Elementary Relatable Elementary Texts on CommonLit about Identity
These thought-provoking texts help students answer the question, “Who am I?”
Growing up can sometimes be confusing. Kids in upper elementary school are figuring out who they are and who they want to be in relation to their family and friends. As teachers, we want to support our students as they grapple with these big questions about their identities!
Here is a great set of texts from CommonLit for grades 3–5 that focus on the theme of identity. This diverse selection includes poems, short stories, and an informational text.
“Masks” by Shel Silverstein (5th Grade)
In this famous poem, the speaker describes two people with blue skin who wear masks to hide their true selves. The mask wearers searched their whole lives for others like them, but because they kept their masks up, they were never able to connect. This poem is a great way to get students thinking about what it means to “fit in,” and if there are differences between the identity they show the world and who they are inside.
There are two other great poems by Shel Silverstein in the CommonLit library that could be paired with this text to further explore the theme of identity through poetry. In “Underface,” the speaker describes their “outside face,” which they show to the world, and their “underface,” which reveals their true emotions. “Yesees and Noees” is about three kinds of people who make different choices in life that lead to different outcomes. The three poems could all be used together to shape a discussion about different influences on our identities.
“Eleven” by Sandra Cisneros (5th Grade)
In this engaging short story, Rachel has just turned eleven but feels like she is much younger when her teacher thinks an ugly red sweater belongs to her. Rachel cries in front of her classmates, feeling like she is three years old while wishing she knew how to handle the situation. Students in upper elementary will find Rachel’s description of feeling “ten, and nine, and eight, and seven” at different times in the story highly relatable. This text can be used to start a meaningful discussion about how your students have changed as they have gotten older and how age shapes our identities.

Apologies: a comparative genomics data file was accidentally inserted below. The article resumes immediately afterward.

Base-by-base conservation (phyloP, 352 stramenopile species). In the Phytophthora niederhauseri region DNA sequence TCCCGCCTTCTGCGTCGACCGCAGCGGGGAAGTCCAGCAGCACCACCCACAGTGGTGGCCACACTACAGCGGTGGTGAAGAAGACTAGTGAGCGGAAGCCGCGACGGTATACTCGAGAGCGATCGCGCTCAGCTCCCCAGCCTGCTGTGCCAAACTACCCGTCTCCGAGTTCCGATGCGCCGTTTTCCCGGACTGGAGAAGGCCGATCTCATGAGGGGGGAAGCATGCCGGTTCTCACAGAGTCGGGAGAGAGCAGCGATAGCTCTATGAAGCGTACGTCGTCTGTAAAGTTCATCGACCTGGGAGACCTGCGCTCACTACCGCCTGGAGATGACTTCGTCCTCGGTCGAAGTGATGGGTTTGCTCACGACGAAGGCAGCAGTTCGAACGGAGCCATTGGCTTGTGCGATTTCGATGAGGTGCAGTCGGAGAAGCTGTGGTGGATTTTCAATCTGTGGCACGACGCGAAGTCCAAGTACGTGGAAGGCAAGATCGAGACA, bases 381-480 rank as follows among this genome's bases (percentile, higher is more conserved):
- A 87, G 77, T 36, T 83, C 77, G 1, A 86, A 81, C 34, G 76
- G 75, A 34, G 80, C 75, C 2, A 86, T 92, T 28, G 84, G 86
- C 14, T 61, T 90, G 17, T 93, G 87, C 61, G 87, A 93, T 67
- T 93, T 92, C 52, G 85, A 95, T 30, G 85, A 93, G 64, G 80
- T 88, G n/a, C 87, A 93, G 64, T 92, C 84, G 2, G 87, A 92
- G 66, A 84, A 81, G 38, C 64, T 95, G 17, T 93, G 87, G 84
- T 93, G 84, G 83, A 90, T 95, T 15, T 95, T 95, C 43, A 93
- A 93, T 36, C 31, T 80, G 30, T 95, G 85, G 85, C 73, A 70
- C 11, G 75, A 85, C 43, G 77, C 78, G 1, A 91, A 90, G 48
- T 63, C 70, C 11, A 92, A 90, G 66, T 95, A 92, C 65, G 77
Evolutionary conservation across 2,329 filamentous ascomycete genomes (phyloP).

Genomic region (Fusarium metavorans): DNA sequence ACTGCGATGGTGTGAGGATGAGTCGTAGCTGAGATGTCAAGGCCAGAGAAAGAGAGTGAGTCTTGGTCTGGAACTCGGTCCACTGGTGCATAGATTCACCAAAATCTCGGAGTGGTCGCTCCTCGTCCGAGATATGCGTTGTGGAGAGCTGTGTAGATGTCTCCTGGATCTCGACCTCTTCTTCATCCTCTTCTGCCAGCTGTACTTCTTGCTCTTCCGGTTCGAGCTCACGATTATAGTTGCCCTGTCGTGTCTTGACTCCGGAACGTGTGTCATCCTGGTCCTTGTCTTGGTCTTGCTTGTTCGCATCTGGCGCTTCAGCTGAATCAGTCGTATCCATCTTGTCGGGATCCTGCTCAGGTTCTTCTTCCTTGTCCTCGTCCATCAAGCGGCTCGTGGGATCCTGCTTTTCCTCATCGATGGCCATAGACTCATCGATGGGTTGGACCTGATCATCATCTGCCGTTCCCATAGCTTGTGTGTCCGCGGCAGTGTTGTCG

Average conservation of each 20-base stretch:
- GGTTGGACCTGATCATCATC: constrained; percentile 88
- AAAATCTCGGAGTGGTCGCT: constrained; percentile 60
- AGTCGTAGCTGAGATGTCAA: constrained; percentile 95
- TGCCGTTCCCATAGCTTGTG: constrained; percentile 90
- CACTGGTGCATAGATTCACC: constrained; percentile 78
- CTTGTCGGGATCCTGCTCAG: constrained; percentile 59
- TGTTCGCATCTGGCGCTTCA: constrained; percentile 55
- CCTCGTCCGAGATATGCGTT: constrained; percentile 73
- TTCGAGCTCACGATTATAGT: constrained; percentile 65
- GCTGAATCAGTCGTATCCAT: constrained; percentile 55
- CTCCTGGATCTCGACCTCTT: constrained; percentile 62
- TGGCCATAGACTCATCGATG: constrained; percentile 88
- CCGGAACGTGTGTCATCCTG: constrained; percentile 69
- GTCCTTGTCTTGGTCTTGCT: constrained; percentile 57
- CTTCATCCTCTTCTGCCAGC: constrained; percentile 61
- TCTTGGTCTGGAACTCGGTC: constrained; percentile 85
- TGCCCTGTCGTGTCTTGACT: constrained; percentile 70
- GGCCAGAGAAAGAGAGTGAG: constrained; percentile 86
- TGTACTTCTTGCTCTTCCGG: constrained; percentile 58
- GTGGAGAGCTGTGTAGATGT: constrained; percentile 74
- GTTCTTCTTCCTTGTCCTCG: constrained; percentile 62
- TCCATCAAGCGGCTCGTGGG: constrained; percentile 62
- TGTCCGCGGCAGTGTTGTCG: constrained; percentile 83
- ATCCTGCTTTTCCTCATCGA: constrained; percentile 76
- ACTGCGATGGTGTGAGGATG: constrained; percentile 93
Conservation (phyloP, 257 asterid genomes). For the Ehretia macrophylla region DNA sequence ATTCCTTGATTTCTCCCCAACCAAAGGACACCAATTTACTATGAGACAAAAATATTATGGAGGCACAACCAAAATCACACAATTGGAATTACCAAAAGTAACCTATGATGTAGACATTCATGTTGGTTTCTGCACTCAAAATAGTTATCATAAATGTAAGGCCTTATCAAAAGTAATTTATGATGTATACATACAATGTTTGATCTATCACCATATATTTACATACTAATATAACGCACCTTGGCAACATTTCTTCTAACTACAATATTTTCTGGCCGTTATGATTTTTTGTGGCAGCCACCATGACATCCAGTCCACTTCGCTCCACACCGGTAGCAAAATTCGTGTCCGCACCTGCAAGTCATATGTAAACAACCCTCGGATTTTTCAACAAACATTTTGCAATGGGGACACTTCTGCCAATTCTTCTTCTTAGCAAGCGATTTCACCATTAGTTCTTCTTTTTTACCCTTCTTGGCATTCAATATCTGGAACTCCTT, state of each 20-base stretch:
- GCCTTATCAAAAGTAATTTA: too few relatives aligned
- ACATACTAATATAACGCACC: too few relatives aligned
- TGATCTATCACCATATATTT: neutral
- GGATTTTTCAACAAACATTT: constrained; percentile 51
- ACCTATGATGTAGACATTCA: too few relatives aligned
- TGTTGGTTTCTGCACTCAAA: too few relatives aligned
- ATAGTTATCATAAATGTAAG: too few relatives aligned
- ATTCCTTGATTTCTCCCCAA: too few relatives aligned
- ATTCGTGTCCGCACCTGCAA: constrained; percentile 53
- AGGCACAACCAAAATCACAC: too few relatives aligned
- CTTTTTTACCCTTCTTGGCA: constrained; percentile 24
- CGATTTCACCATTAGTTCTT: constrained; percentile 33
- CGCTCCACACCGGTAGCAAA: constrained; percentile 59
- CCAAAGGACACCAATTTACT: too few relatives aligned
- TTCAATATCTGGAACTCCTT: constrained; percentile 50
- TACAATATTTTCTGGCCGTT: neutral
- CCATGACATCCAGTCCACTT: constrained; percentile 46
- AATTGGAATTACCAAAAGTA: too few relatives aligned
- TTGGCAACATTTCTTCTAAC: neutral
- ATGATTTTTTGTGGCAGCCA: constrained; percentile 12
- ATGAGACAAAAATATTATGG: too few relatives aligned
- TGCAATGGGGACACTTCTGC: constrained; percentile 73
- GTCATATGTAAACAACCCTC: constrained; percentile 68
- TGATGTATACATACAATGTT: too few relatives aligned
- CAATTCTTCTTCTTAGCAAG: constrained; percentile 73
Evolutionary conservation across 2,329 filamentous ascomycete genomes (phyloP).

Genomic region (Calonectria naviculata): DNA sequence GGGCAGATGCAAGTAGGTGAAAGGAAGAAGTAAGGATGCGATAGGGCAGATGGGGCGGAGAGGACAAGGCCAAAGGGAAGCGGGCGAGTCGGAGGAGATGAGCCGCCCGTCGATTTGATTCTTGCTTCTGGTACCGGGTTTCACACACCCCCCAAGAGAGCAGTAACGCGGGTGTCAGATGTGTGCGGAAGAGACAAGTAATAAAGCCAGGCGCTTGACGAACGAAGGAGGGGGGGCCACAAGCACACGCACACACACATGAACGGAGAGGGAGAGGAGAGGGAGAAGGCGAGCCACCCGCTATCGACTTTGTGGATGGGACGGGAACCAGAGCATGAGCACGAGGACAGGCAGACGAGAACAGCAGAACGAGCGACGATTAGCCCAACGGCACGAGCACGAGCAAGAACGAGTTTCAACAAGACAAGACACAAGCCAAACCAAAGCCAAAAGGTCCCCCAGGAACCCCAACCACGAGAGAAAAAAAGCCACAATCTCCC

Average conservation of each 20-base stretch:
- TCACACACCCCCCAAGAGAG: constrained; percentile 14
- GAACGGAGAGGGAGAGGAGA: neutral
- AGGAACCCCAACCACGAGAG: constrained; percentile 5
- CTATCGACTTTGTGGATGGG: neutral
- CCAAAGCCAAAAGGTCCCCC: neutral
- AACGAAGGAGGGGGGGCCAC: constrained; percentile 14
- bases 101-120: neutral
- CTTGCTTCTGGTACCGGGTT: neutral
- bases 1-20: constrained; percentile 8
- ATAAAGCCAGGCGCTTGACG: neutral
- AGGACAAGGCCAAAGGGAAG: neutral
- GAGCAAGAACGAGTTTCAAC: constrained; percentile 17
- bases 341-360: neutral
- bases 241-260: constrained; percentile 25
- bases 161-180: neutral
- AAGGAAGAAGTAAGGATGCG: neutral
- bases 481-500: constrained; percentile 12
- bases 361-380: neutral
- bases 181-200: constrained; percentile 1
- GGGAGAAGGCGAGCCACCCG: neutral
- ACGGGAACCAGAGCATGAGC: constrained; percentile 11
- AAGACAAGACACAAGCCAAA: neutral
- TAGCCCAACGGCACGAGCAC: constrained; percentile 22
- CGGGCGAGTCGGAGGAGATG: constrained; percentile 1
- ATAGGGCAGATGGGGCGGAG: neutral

As they read the text, have students follow the annotation task, which asks them to take notes on how the narrator reacts to the red sweater. After reading, students can discuss how Rachel’s age affects her identity. Then, they can share if they have experienced feeling younger than they actually were in that moment and what that felt like.
“Omer’s Big Dive” by Lucinda H. Kennaley (4th Grade)
Omer is excited and nervous about his first dive for pearls in the Arabian Gulf in this short story. The dive is a challenging one, but Omer is able to collect lots of oyster shells and proudly proclaims himself a pearl diver by the end of the story. This text provides a great opportunity for students to discuss that what we do, like being a reader or a soccer player, is part of our identity.